Environmental Protection Agency (EPA).
The Environmental Protection Agency (EPA) is approving New York's revisions to the State Implementation Plan (SIP) for ozone. The State submitted this portion of the implementation plan to satisfy Clean Air Act (the Act) requirements for adoption of rules for the application of reasonably available control technology (RACT) for oxides of nitrogen (NOX) in the entire State. The intended effect of this SIP revision is to reduce emissions of NOX from combustion sources in order to help attain the national ambient air quality standard for ozone.
This rule will be effective May 30, 2000.
Copies of the state submittal(s) are available at the following addresses for inspection during normal business hours:
Environmental Protection Agency, Region II Office, Air Programs Branch, 290 Broadway, 25th Floor, New York, New York 10007-1866.
New York State Department of Environmental Conservation, Division of Air Resources, 50 Wolf Road, Albany, New York 12233.
Environmental Protection Agency, Air and Radiation Docket and Information Center, Air Docket (6102), 401 M Street, SW, Washington, DC 20460.Start Further Info
FOR FURTHER INFORMATION CONTACT:
Ted Gardella, Air Programs Branch, Environmental Protection Agency, 290 Broadway, 25th Floor, New York, New York 10278, (212) 637-3892.End Further Info End Preamble Start Supplemental Information
Table of Contents
What Action is EPA Approving?
Why is EPA Approving This Action?
When did EPA Propose to Approve New York's SIP Revisions?
What are the Public's Comments on EPA's Proposal?
Where is Additional Information Available on EPA's Action?
What Action Is EPA Approving?
The EPA is approving revisions to New York's ozone State Implementation Plan (SIP) which New York submitted to EPA on January 20, 1994 and April 29, 1999. The January 20, 1994 submittal includes New York's Subpart 227-2 entitled “Reasonably Available Control Technology (RACT) for Oxides of Nitrogen (NOX).” The April 29, 1999 submittal includes amendments to Subpart 227-2. A separate EPA action approved other portions (Part 200, Part 201, Subpart 227-1 and Subpart 227-3) of the January 1994 and April 1999 submittals in a Federal Register Start Printed Page 24876document published at 65 FR 20905 on April 19, 2000.
Why Is EPA Approving This Action?
EPA is approving this action because it determined that New York's SIP revisions meet all requirements of the Clean Air Act (the Act), EPA guidelines and EPA policy thereby allowing implementation and enforcement of NOX RACT requirements statewide.
When Did EPA Propose To Approve New York's SIP Revisions?
On January 5, 2000, EPA published in the Federal Register (65 FR 421) a Proposed Rulemaking to approve New York's regulations as a SIP revision and providing for a 30-day public comment period, which ended February 4, 2000.
What Are the Public's Comments on EPA's Proposal?
EPA received no public comments regarding the Proposed Rulemaking.
Where Is Additional Information Available on EPA's Action?
A detailed discussion of this action is available in the January 5, 2000 Proposed Rulemaking (65 FR 421). A Technical Support Document, prepared in support of the proposed rulemaking, contains the full description of New York's submittals and EPA's evaluation. A copy of the Technical Support Document is available upon request from the EPA Regional Office contact listed above in the ADDRESSES section.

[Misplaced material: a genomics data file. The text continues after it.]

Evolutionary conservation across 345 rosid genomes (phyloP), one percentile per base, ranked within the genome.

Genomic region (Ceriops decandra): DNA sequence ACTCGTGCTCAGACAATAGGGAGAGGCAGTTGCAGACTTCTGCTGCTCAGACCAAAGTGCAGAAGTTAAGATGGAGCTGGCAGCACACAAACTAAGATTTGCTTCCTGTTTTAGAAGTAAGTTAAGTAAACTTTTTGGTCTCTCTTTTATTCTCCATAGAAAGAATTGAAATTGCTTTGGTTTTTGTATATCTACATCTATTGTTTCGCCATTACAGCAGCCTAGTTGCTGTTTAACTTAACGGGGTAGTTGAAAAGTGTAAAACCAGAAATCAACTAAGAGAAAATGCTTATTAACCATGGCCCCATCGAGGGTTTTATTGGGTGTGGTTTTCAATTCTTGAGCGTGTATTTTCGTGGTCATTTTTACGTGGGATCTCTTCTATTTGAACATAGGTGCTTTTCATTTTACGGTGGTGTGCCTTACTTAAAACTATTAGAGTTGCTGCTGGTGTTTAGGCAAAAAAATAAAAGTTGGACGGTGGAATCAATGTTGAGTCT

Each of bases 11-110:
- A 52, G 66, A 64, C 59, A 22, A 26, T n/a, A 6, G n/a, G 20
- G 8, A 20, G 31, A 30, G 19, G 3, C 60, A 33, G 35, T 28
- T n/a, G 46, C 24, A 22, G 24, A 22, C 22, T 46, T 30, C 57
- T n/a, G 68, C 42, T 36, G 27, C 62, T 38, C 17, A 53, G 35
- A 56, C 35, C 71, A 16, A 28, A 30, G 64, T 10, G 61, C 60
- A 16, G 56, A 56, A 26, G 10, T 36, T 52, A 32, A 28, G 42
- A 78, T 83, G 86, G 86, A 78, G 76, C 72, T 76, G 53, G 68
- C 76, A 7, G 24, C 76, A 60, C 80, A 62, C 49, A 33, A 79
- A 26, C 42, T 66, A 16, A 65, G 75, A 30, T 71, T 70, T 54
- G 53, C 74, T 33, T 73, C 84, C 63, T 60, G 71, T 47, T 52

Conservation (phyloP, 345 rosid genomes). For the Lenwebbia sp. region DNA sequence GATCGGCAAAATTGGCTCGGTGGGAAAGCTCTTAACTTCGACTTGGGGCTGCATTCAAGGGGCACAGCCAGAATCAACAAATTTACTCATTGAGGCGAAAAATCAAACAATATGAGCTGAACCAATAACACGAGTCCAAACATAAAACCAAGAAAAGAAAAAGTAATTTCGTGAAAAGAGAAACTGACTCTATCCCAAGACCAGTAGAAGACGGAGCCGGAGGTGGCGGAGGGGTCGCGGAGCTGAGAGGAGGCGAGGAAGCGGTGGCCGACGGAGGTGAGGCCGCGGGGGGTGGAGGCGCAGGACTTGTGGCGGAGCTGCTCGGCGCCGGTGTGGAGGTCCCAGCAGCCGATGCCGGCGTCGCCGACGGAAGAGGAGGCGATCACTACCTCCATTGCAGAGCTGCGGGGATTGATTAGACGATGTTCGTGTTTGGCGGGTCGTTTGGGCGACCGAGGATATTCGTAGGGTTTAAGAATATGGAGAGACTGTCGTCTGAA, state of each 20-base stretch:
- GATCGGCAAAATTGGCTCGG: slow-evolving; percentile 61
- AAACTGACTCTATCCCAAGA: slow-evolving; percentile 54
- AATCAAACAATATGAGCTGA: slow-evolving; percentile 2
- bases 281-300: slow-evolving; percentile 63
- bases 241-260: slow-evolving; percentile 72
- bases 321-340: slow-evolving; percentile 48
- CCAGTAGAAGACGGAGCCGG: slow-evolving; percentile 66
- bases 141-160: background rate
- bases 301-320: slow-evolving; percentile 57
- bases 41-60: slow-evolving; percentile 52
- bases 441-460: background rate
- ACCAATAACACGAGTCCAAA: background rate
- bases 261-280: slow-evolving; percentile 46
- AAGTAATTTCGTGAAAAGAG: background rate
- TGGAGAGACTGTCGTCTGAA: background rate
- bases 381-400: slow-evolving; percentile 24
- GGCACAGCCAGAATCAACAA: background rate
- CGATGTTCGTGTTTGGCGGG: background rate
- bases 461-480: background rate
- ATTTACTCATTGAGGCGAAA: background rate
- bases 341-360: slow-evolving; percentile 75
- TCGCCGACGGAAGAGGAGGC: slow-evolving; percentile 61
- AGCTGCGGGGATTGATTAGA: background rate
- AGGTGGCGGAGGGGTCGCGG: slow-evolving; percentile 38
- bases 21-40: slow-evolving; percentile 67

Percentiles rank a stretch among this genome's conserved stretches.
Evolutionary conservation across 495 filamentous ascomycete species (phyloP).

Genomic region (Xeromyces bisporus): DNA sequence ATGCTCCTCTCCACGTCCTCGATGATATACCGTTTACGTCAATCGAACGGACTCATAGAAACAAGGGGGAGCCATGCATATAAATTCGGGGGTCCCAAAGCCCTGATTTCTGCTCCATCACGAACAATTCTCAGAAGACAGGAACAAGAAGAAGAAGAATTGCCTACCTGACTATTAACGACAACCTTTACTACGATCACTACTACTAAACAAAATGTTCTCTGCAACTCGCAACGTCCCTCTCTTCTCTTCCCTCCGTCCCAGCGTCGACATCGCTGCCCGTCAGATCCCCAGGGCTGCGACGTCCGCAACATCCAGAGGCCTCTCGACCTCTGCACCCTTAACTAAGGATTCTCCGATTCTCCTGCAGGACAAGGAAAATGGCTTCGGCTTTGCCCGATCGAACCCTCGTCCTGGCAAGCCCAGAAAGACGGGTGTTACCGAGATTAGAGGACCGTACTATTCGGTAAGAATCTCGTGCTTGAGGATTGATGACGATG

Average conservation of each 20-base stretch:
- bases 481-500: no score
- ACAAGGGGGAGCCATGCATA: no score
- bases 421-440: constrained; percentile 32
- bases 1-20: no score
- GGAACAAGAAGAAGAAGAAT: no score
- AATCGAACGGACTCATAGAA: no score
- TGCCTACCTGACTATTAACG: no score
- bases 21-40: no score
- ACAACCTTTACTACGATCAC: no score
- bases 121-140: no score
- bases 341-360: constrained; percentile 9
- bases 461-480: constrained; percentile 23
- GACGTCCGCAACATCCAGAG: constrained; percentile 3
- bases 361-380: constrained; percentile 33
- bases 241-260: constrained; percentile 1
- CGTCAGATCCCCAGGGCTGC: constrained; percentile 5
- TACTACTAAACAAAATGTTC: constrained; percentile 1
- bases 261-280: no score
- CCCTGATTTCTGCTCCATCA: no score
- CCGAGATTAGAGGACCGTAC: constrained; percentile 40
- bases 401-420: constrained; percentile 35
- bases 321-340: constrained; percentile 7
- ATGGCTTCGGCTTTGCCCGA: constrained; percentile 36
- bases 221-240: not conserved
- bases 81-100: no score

EPA is approving the two SIP revisions that implement New York's NOX RACT Program throughout the State for combustion sources, regardless of the nonattainment status. The first SIP revision, dated January 20, 1994, includes Subpart 227-2. The second SIP revision, dated April 29, 1999, includes amendments to Subpart 227-2. Therefore, this rule makes final the action proposed at 65 FR 421.
Executive Order 12866
The Office of Management and Budget (OMB) has exempted this regulatory action from Executive Order (E.O.) 12866, entitled “Regulatory Planning and Review.”
Federalism (64 FR 43255, August 10, 1999) revokes and replaces Executive Orders 12612 (Federalism) and 12875 (Enhancing the Intergovernmental Partnership). Executive Order 13132 requires EPA to develop an accountable process to ensure “meaningful and timely input by State and local officials in the development of regulatory policies that have federalism implications.” “Policies that have federalism implications” is defined in the Executive Order to include regulations that have “substantial direct effects on the States, on the relationship between the national government and the States, or on the distribution of power and responsibilities among the various levels of government.” Under Executive Order 13132, EPA may not issue a regulation that has federalism implications, that imposes substantial direct compliance costs, and that is not required by statute, unless the Federal government provides the funds necessary to pay the direct compliance costs incurred by State and local governments, or EPA consults with State and local officials early in the process of developing the proposed regulation. EPA also may not issue a regulation that has federalism implications and that preempts State law unless the Agency consults with State and local officials early in the process of developing the proposed regulation.